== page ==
On coasts, waders will often work their way in one direction along the shoreline. This means that with a bit of planning, images can be obtained without disturbing the birds. Watch from a distance to see which way they are going, then move ahead of them and position yourself so they are coming towards you. I’ve often found that if you are lying prostrate on the ground, birds are much less bothered than when you are standing up. Looking at tide times is also important when shooting at the coast.
I always like to photograph wildlife from their level, and it’s no different with waders. The resulting images are far more intimate. Diffuse foregrounds and backgrounds mean the subject really stands out. Oystercatchers will provide a range of different images, from individual birds feeding to flocks roosting at high tide together. Birds will often fly up and down the coast, giving opportunities to photograph them in flight, and at high tide, large flocks can be pushed onto inland gravel pits. This gives the chance to photograph huge flocks as they wheel around together in the sky. Experiment with slow shutter speeds and motion blur. Try to keep your camera tracking the bird as well as possible though, to keep the head sharp.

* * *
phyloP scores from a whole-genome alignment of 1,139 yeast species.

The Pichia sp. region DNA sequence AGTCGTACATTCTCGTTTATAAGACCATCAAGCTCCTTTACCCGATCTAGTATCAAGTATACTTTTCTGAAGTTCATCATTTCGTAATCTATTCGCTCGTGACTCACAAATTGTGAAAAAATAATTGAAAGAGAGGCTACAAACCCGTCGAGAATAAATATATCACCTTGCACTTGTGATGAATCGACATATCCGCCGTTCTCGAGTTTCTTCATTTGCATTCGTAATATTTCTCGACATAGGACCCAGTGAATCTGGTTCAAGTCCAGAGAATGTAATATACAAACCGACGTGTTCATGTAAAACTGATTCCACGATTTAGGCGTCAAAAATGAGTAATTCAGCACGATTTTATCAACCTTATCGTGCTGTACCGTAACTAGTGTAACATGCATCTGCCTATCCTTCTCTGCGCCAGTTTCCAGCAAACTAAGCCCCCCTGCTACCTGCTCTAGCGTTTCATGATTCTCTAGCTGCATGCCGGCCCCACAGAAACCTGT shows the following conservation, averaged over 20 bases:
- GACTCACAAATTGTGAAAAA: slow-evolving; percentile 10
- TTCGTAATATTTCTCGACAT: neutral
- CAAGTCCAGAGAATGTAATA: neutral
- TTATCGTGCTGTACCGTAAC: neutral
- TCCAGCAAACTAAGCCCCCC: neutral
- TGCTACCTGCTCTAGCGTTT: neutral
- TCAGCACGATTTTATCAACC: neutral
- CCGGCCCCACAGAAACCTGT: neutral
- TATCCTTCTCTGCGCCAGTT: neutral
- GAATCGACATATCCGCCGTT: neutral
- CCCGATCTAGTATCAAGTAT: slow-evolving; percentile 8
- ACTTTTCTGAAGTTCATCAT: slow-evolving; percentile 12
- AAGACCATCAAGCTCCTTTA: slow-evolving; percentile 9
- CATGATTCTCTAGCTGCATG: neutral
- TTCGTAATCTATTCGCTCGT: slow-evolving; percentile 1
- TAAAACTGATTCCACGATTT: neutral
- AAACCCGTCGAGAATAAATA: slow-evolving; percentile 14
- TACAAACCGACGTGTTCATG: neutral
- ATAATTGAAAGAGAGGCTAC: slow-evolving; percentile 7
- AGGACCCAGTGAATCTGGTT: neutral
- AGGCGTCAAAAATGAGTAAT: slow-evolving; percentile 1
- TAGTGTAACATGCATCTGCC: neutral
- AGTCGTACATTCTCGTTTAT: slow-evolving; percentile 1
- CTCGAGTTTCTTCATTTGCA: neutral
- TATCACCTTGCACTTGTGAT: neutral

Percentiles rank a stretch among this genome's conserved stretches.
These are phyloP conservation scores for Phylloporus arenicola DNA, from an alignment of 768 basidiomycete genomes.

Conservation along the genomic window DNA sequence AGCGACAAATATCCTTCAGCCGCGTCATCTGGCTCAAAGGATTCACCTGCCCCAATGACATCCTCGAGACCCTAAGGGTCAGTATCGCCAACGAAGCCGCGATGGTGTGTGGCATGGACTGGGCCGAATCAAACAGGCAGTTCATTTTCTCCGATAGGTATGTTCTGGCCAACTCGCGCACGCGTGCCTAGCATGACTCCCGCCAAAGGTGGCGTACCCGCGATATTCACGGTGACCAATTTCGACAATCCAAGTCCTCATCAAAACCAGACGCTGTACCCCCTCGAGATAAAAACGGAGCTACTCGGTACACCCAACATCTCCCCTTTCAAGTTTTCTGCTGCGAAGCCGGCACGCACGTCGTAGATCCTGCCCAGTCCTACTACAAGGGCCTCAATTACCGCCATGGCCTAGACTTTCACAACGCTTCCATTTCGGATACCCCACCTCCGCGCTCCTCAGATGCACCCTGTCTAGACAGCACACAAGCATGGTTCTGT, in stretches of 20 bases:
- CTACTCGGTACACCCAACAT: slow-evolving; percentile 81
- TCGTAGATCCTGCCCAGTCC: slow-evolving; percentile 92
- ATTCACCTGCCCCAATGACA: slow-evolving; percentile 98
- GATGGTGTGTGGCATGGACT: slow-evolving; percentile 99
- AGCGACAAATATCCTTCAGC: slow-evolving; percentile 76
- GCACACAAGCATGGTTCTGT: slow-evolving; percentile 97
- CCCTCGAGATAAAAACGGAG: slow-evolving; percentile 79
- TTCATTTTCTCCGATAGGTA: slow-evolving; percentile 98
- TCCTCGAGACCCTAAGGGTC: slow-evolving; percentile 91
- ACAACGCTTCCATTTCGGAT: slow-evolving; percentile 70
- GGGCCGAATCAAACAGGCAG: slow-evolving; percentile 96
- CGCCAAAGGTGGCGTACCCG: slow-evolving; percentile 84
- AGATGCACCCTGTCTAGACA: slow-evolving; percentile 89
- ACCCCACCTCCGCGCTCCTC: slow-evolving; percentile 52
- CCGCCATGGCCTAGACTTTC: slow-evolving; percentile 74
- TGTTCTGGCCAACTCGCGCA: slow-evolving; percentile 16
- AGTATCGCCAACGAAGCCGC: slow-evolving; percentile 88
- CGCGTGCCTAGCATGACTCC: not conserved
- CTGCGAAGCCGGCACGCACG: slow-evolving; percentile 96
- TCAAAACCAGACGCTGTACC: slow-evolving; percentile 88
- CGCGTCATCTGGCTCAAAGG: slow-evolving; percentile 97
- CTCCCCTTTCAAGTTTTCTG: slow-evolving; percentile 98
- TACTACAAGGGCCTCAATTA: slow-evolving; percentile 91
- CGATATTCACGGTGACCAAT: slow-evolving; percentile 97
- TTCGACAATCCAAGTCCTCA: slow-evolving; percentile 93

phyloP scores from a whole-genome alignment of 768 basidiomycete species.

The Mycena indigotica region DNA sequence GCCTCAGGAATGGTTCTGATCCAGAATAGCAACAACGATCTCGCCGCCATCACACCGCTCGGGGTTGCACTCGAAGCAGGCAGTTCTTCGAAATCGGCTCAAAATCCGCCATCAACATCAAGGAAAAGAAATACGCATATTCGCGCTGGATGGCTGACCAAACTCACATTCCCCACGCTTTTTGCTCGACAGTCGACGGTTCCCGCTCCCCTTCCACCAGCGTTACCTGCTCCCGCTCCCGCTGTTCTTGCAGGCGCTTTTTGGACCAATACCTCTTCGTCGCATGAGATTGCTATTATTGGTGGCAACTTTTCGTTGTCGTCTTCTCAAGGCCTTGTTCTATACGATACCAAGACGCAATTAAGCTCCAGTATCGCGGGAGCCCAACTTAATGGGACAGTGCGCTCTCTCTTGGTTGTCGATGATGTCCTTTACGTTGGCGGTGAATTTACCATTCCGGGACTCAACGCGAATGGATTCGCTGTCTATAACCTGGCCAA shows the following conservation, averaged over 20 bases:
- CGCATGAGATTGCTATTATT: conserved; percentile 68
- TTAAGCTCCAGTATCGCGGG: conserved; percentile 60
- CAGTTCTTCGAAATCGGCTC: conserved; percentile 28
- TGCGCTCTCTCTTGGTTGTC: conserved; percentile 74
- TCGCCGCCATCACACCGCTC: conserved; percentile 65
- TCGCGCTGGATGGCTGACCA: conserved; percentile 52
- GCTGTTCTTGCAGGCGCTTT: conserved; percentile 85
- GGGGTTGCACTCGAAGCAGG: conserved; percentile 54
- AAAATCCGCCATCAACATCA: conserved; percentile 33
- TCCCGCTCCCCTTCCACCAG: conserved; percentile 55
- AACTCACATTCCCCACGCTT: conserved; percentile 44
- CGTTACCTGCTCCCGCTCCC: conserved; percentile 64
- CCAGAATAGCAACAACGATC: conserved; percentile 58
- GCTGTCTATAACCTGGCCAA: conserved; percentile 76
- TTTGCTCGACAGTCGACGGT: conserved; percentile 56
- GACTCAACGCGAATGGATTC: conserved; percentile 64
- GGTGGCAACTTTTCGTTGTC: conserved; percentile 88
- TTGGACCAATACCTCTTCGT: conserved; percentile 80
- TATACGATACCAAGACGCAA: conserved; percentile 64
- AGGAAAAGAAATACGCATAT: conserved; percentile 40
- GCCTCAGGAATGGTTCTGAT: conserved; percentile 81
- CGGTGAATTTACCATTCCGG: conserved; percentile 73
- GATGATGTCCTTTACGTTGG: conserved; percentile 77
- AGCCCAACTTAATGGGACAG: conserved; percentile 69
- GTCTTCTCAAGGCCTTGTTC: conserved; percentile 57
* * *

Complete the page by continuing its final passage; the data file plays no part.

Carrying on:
Oystercatchers often fly up and down the coast Nikon D800, 400mm, 1/4000sec at f/7.1, ISO 500
At high tide, large flocks will gather Nikon D850, 400mm, 1/8000sec at f/6.3, ISO 1600